France: Protectionism with a Human Face

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At the end of the day, efforts to protect domestic businesses are always paid by the consumers. Nothing is free, the same is true also for protectionism. It leads to higher prices and worse quality of services that protected businesses offer.

It will not be different in France, which announced its plans to protect strategic businesses. Companies that do not try to innovate, improve their products, better communicate with customers, and generally become better, are often driven out of the market or swallowed by competitors. And, of course, the competition often comes from abroad. Even only a fear that this could happen is often enough to make companies more successful and offer their customers better goods and services at lower prices.

If we remove these fears from companies, their motivation to improve will be lower. What should my motivation be given that nothing can happen to me? As a strategically important company, I cannot go bankrupt, because I know that, in case of trouble, the government will save me. And even a foreign business cannot take my company over and improve the situation. Competition also does not come in because I’m doing business in an over-regulated industry where the state just does not let anyone to enter.

It is still a good old protectionism, just with a human face. In the past, without much embarrassment, the monopoly privileges of the king’s power were given for money or military support. The king thus ensured that the company did not have to compete, which increased its profits. Everyone was satisfied but the consumers. They paid higher prices.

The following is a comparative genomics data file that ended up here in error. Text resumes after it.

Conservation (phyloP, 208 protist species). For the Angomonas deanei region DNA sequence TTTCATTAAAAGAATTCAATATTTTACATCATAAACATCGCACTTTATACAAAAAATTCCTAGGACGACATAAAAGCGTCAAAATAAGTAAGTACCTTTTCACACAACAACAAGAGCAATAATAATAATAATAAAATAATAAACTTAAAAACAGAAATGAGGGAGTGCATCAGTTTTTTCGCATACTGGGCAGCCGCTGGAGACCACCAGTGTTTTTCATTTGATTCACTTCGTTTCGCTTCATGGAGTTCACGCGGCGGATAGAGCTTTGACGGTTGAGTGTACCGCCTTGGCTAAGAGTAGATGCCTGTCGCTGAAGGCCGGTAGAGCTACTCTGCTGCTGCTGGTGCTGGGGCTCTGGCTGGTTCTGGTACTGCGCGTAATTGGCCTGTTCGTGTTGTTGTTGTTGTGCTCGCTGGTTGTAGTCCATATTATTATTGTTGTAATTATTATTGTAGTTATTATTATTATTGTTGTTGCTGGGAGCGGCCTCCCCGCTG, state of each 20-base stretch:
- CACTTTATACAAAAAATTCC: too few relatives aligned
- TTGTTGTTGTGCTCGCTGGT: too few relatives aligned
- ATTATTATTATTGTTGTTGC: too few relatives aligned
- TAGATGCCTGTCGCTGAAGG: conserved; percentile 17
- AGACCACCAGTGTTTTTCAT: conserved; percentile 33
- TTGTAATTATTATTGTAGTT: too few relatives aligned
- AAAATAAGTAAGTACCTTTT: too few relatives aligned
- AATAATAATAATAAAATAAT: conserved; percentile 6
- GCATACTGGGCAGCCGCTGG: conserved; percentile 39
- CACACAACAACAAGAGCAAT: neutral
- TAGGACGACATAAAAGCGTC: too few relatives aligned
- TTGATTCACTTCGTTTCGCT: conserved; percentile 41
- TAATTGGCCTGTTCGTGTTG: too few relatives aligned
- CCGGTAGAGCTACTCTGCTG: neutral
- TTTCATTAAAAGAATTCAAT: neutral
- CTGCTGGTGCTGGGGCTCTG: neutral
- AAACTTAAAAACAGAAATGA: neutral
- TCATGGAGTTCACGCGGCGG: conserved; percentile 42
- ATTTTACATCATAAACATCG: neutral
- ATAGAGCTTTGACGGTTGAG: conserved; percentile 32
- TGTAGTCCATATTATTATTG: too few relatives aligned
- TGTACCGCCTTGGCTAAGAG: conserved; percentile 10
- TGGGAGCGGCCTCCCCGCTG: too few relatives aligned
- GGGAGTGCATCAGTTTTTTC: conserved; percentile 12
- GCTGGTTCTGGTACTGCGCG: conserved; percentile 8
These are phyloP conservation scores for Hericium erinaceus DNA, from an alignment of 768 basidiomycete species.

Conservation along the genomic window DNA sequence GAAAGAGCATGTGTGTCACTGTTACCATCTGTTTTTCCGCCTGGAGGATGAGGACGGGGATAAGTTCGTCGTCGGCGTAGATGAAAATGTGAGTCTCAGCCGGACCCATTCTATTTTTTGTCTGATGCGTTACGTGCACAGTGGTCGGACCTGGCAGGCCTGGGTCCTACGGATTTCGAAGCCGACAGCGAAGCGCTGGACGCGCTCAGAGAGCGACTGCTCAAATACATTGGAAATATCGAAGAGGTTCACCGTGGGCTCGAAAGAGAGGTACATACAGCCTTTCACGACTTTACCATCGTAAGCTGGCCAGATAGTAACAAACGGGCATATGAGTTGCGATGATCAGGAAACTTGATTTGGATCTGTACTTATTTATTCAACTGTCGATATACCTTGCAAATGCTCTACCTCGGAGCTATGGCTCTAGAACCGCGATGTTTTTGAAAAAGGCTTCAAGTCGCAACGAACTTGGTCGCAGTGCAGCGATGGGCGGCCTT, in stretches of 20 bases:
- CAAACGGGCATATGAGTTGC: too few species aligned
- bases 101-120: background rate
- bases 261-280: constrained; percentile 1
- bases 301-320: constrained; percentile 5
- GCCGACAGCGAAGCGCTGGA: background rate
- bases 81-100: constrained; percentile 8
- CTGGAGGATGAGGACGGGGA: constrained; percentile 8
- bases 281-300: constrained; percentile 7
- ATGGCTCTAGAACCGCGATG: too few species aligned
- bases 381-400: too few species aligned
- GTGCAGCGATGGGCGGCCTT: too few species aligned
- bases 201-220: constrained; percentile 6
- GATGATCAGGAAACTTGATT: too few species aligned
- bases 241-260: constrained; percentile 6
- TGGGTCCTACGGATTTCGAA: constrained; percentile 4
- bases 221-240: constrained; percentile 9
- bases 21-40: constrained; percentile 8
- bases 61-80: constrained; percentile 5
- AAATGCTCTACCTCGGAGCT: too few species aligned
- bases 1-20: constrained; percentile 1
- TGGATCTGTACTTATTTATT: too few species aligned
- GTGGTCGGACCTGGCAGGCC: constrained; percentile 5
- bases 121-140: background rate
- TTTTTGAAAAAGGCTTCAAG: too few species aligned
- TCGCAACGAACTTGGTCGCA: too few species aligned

Today, something so simple would not work. We have understood that competition is an irreplaceable element of a free society. Corruption has become a symbol of evil in that society. Companies are pushing more sophisticated agenda.

In addition to the classic argument for a “young industry” that needs to be protected before it is big enough to compete with foreign countries, protectionism has also emerged to protect consumers “for their own good”. Typical examples today are the efforts to regulate the shared economy around the world.

Another new feature is the protection of foreign workers. Over-regulated domestic companies are in harsh competition with those in the developing world which do not have to spend hundreds of hours a year dealing with unnecessary bureaucracy. As a result, poor working conditions and low wages of foreign workers have become an argument.

Strategic industries are just another point in a long list of efforts to make companies more profitable and prevent competition from entering. It is difficult to argue against such a state intervention because it does not necessarily increase prices and aggravate quality. Very often it only prevents the entry of competition, which would hypothetically reduce prices and lead to innovation and better quality. If we look back after few years, we may find that prices are the same. Unfortunately, it is not very likely that they would be reduced. Protecţionism does not change.

Dominik Stroukal